P.V. Sindhu hits a return against Taiwan’s Tai Tzuying in their women's singles final badminton match at the 2018 Asian Games in Jakarta on August 28, 2018. Image Credit: AFP

P.V. Sindhu is India’s most successful woman badminton player. Is she? Silver medals in Olympics, Commonwealth Games and the Asian Games. And the runner-up at two world championships. These are awesome feats that make her the best Indian player.

You could argue that Saina Nehwal has been more successful. But Sindhu’s got more medals from majors, and that means she’s a consistent world-class performer. Yes, Saina has won 2 gold medals from the 2010 and 2018 Commonwealth Games; the second one came at the expense of Sindhu.

A gold is missing from Sindhu’s medal haul. She may be seventh in the Forbes list of highest-earning women athletes, even overshadowing tennis World number one Simona Halep. But that doesn’t mean a thing without a gold medal against your name. It is the mark of a champion.

All those silver medals show that Sindhu had been on the cusp of victory several times. And on each occasion, the Hyderabad girl had come up short. Look at Sindhu’s record this year. Besides the majors, the 23-year-old played five other finals without winning them. So, is she a choker?

It’s too early to tag her a choker, although the evidence is compelling. At 23, to call her an eternal bridesmaid would be uncharitable. After the recent loss in the Asian Games in Indonesia, Sindhu said she’s learning from her mistakes and has to improve her strokes.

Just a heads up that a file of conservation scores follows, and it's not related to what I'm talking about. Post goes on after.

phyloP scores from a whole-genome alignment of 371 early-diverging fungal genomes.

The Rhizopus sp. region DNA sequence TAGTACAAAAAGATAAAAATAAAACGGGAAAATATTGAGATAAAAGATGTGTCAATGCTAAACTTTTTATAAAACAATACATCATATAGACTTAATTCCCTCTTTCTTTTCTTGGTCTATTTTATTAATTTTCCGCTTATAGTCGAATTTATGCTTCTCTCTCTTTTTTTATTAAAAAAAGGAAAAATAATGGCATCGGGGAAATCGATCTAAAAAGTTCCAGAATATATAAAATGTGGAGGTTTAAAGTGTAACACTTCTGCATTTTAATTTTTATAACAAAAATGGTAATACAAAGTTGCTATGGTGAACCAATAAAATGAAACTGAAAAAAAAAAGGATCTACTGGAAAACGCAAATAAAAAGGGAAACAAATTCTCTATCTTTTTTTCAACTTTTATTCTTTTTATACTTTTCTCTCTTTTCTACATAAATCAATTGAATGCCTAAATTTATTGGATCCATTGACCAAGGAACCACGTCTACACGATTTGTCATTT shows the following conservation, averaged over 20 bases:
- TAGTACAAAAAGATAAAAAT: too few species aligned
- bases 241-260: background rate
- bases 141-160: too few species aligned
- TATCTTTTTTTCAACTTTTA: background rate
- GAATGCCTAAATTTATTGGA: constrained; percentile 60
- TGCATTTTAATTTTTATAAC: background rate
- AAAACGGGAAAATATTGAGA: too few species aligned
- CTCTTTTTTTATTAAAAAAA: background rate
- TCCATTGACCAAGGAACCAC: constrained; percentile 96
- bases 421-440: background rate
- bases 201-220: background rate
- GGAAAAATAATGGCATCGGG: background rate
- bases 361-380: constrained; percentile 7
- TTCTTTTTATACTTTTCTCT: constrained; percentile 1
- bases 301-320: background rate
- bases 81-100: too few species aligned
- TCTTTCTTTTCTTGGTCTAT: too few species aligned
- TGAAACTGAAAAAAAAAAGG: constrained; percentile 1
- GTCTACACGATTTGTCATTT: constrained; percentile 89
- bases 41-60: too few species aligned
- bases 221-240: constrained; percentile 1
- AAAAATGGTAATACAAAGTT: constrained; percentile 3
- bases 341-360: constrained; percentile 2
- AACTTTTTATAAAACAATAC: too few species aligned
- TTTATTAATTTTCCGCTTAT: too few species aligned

What about mental toughness? P. Gopichand, who coaches Sindhu and Saina, says both the girls are mentally tough. Yes, they are. But repeated losses to an opponent is worrying. Spaniard Carolina Marin was a nemesis for Sindhu and Saina. Now it’s Tai Tzu Ying of Chinese Taipei. That’s disturbing.

It reminds me of Andre Agassi. For all his early success and stardom, the American tennis prodigy never looked like cracking the Grand Slam puzzle. Jim Courier, who never attracted the same kind of attention, found success at the majors much earlier than Agassi. But once Agassi won the 1992 Wimbledon title, there was no stopping him.

Sindhu too needs that elusive first major win. That could well be a springboard for more success. Winning and losing is a part of life, she has said. But for a sportsperson, only victory matters.

Winning is a habit. Sindhu has to acquire that habit. After all, success breeds success.